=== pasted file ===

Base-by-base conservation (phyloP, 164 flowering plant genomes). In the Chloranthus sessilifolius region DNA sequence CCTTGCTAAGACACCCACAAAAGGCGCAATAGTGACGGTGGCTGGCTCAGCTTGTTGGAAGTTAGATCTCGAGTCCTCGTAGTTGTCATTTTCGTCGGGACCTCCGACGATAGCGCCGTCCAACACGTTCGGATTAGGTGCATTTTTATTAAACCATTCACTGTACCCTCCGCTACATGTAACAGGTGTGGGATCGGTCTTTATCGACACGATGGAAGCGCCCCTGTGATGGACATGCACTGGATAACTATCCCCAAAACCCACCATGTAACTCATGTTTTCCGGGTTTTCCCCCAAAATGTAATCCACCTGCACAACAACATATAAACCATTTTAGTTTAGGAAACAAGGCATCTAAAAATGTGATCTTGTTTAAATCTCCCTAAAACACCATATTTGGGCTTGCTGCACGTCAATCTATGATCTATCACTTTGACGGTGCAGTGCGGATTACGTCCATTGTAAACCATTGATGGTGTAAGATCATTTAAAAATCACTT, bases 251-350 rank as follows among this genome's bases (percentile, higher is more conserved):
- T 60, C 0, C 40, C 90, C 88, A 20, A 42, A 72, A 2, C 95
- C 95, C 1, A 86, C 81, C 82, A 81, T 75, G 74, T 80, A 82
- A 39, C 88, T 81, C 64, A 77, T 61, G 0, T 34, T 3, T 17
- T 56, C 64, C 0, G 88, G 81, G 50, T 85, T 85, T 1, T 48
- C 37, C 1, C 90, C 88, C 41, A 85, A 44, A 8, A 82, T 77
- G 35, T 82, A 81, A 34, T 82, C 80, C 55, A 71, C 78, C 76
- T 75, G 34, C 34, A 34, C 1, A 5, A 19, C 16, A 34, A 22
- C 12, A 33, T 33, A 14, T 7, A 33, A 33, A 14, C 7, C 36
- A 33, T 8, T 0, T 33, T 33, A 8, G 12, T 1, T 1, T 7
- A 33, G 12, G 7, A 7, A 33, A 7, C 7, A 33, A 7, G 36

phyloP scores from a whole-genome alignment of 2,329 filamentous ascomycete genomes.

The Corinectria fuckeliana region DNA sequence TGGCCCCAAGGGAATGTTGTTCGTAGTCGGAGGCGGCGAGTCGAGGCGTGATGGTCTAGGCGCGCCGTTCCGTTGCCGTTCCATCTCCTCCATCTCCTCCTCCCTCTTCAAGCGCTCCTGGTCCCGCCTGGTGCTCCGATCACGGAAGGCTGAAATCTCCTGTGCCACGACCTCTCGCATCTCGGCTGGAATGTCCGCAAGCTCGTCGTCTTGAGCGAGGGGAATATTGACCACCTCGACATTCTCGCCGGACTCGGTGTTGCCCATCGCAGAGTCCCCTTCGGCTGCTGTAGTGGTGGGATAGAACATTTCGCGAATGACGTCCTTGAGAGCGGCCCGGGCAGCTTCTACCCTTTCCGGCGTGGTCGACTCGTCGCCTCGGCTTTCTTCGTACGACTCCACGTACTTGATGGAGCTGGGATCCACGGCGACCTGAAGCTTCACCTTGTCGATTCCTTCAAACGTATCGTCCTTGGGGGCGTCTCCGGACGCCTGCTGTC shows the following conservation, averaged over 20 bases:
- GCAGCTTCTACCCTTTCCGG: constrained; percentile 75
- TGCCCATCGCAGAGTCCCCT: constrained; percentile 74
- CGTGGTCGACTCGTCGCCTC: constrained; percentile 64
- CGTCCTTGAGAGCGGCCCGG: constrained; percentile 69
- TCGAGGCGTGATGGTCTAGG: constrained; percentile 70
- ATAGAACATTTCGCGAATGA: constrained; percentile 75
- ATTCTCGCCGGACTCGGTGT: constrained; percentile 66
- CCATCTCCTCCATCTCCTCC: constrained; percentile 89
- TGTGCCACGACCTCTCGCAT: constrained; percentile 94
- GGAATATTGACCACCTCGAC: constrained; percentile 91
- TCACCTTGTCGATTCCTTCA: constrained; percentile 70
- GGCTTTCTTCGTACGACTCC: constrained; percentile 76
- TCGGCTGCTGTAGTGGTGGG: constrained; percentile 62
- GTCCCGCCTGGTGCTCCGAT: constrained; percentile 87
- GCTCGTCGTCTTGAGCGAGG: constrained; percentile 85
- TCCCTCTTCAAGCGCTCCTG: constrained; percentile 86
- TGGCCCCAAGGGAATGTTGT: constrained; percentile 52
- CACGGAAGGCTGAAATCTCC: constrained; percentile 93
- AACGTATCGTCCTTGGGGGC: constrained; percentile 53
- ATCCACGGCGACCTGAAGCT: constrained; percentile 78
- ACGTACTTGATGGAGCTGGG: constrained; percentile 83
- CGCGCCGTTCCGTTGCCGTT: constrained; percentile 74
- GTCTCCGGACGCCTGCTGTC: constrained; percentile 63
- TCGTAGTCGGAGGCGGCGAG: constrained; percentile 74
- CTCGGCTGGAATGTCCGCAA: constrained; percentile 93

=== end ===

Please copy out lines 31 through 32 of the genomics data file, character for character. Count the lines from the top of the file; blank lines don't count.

- CACGGAAGGCTGAAATCTCC: constrained; percentile 93
- AACGTATCGTCCTTGGGGGC: constrained; percentile 53